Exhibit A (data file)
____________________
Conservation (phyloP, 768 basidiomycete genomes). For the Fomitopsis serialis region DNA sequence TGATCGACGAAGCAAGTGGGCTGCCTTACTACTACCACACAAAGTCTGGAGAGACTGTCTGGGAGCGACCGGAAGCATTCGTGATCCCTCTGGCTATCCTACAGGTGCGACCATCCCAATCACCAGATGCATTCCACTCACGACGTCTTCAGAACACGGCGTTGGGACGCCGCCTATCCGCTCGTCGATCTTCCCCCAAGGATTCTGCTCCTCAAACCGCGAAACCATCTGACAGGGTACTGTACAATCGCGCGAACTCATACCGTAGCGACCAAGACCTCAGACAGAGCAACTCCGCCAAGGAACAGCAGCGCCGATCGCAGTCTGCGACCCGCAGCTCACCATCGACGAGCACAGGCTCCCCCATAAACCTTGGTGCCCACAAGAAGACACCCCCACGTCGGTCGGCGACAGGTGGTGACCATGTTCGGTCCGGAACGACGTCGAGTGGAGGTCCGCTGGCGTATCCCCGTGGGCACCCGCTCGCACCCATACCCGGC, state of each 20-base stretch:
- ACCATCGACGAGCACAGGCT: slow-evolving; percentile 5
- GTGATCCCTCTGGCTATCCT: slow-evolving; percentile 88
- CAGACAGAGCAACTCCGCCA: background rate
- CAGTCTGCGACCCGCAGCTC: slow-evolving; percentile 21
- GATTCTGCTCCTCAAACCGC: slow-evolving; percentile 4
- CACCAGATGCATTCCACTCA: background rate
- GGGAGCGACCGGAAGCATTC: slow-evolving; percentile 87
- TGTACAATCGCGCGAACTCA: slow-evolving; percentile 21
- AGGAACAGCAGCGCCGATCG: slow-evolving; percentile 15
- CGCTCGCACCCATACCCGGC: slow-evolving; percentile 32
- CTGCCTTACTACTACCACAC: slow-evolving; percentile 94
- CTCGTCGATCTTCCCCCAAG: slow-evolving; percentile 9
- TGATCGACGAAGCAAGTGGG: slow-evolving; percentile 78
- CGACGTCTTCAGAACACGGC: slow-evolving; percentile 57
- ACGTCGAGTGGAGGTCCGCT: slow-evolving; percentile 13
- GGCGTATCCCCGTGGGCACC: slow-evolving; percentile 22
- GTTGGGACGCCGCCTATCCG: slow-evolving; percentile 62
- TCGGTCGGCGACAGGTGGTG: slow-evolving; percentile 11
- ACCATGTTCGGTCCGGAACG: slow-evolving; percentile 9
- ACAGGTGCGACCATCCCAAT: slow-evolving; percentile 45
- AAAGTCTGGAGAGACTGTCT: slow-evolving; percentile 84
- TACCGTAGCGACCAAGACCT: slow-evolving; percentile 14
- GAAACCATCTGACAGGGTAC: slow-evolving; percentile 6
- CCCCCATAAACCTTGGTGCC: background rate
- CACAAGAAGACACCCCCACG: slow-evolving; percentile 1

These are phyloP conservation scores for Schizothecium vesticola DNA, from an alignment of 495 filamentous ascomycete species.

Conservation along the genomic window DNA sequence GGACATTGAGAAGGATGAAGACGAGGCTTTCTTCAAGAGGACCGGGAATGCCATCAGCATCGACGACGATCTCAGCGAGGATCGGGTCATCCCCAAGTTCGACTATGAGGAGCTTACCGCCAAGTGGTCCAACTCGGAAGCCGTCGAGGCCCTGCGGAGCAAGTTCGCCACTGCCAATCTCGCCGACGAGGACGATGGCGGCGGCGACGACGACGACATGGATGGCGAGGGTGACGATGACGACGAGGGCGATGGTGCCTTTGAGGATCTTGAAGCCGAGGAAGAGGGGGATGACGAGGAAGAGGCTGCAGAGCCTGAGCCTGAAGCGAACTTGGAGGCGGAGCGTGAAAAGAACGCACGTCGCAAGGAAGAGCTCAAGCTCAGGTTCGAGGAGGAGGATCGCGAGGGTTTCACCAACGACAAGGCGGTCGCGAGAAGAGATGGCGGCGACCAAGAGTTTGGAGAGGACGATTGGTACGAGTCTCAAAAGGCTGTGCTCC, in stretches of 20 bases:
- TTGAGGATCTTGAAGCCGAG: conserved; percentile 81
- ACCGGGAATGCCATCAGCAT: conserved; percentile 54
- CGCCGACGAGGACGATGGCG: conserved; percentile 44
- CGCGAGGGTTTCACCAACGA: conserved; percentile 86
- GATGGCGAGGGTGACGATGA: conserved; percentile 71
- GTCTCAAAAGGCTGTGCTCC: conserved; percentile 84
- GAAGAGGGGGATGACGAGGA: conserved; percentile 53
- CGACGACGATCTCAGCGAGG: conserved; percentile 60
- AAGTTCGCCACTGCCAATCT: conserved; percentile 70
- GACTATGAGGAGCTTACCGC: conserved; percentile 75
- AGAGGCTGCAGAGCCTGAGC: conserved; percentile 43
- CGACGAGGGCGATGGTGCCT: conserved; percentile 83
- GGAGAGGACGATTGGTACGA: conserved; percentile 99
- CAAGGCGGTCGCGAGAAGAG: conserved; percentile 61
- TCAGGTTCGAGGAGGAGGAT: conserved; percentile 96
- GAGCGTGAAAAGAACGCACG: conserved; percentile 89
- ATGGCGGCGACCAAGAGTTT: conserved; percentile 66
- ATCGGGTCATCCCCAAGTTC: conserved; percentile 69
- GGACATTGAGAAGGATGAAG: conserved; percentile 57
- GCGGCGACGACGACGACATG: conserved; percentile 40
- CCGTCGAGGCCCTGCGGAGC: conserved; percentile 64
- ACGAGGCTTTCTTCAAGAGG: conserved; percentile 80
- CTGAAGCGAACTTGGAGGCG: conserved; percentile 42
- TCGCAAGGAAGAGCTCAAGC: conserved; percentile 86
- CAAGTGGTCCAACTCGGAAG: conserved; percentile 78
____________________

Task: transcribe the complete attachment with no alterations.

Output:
Conservation (phyloP, 768 basidiomycete genomes). For the Fomitopsis serialis region DNA sequence TGATCGACGAAGCAAGTGGGCTGCCTTACTACTACCACACAAAGTCTGGAGAGACTGTCTGGGAGCGACCGGAAGCATTCGTGATCCCTCTGGCTATCCTACAGGTGCGACCATCCCAATCACCAGATGCATTCCACTCACGACGTCTTCAGAACACGGCGTTGGGACGCCGCCTATCCGCTCGTCGATCTTCCCCCAAGGATTCTGCTCCTCAAACCGCGAAACCATCTGACAGGGTACTGTACAATCGCGCGAACTCATACCGTAGCGACCAAGACCTCAGACAGAGCAACTCCGCCAAGGAACAGCAGCGCCGATCGCAGTCTGCGACCCGCAGCTCACCATCGACGAGCACAGGCTCCCCCATAAACCTTGGTGCCCACAAGAAGACACCCCCACGTCGGTCGGCGACAGGTGGTGACCATGTTCGGTCCGGAACGACGTCGAGTGGAGGTCCGCTGGCGTATCCCCGTGGGCACCCGCTCGCACCCATACCCGGC, state of each 20-base stretch:
- ACCATCGACGAGCACAGGCT: slow-evolving; percentile 5
- GTGATCCCTCTGGCTATCCT: slow-evolving; percentile 88
- CAGACAGAGCAACTCCGCCA: background rate
- CAGTCTGCGACCCGCAGCTC: slow-evolving; percentile 21
- GATTCTGCTCCTCAAACCGC: slow-evolving; percentile 4
- CACCAGATGCATTCCACTCA: background rate
- GGGAGCGACCGGAAGCATTC: slow-evolving; percentile 87
- TGTACAATCGCGCGAACTCA: slow-evolving; percentile 21
- AGGAACAGCAGCGCCGATCG: slow-evolving; percentile 15
- CGCTCGCACCCATACCCGGC: slow-evolving; percentile 32
- CTGCCTTACTACTACCACAC: slow-evolving; percentile 94
- CTCGTCGATCTTCCCCCAAG: slow-evolving; percentile 9
- TGATCGACGAAGCAAGTGGG: slow-evolving; percentile 78
- CGACGTCTTCAGAACACGGC: slow-evolving; percentile 57
- ACGTCGAGTGGAGGTCCGCT: slow-evolving; percentile 13
- GGCGTATCCCCGTGGGCACC: slow-evolving; percentile 22
- GTTGGGACGCCGCCTATCCG: slow-evolving; percentile 62
- TCGGTCGGCGACAGGTGGTG: slow-evolving; percentile 11
- ACCATGTTCGGTCCGGAACG: slow-evolving; percentile 9
- ACAGGTGCGACCATCCCAAT: slow-evolving; percentile 45
- AAAGTCTGGAGAGACTGTCT: slow-evolving; percentile 84
- TACCGTAGCGACCAAGACCT: slow-evolving; percentile 14
- GAAACCATCTGACAGGGTAC: slow-evolving; percentile 6
- CCCCCATAAACCTTGGTGCC: background rate
- CACAAGAAGACACCCCCACG: slow-evolving; percentile 1

These are phyloP conservation scores for Schizothecium vesticola DNA, from an alignment of 495 filamentous ascomycete species.

Conservation along the genomic window DNA sequence GGACATTGAGAAGGATGAAGACGAGGCTTTCTTCAAGAGGACCGGGAATGCCATCAGCATCGACGACGATCTCAGCGAGGATCGGGTCATCCCCAAGTTCGACTATGAGGAGCTTACCGCCAAGTGGTCCAACTCGGAAGCCGTCGAGGCCCTGCGGAGCAAGTTCGCCACTGCCAATCTCGCCGACGAGGACGATGGCGGCGGCGACGACGACGACATGGATGGCGAGGGTGACGATGACGACGAGGGCGATGGTGCCTTTGAGGATCTTGAAGCCGAGGAAGAGGGGGATGACGAGGAAGAGGCTGCAGAGCCTGAGCCTGAAGCGAACTTGGAGGCGGAGCGTGAAAAGAACGCACGTCGCAAGGAAGAGCTCAAGCTCAGGTTCGAGGAGGAGGATCGCGAGGGTTTCACCAACGACAAGGCGGTCGCGAGAAGAGATGGCGGCGACCAAGAGTTTGGAGAGGACGATTGGTACGAGTCTCAAAAGGCTGTGCTCC, in stretches of 20 bases:
- TTGAGGATCTTGAAGCCGAG: conserved; percentile 81
- ACCGGGAATGCCATCAGCAT: conserved; percentile 54
- CGCCGACGAGGACGATGGCG: conserved; percentile 44
- CGCGAGGGTTTCACCAACGA: conserved; percentile 86
- GATGGCGAGGGTGACGATGA: conserved; percentile 71
- GTCTCAAAAGGCTGTGCTCC: conserved; percentile 84
- GAAGAGGGGGATGACGAGGA: conserved; percentile 53
- CGACGACGATCTCAGCGAGG: conserved; percentile 60
- AAGTTCGCCACTGCCAATCT: conserved; percentile 70
- GACTATGAGGAGCTTACCGC: conserved; percentile 75
- AGAGGCTGCAGAGCCTGAGC: conserved; percentile 43
- CGACGAGGGCGATGGTGCCT: conserved; percentile 83
- GGAGAGGACGATTGGTACGA: conserved; percentile 99
- CAAGGCGGTCGCGAGAAGAG: conserved; percentile 61
- TCAGGTTCGAGGAGGAGGAT: conserved; percentile 96
- GAGCGTGAAAAGAACGCACG: conserved; percentile 89
- ATGGCGGCGACCAAGAGTTT: conserved; percentile 66
- ATCGGGTCATCCCCAAGTTC: conserved; percentile 69
- GGACATTGAGAAGGATGAAG: conserved; percentile 57
- GCGGCGACGACGACGACATG: conserved; percentile 40
- CCGTCGAGGCCCTGCGGAGC: conserved; percentile 64
- ACGAGGCTTTCTTCAAGAGG: conserved; percentile 80
- CTGAAGCGAACTTGGAGGCG: conserved; percentile 42
- TCGCAAGGAAGAGCTCAAGC: conserved; percentile 86
- CAAGTGGTCCAACTCGGAAG: conserved; percentile 78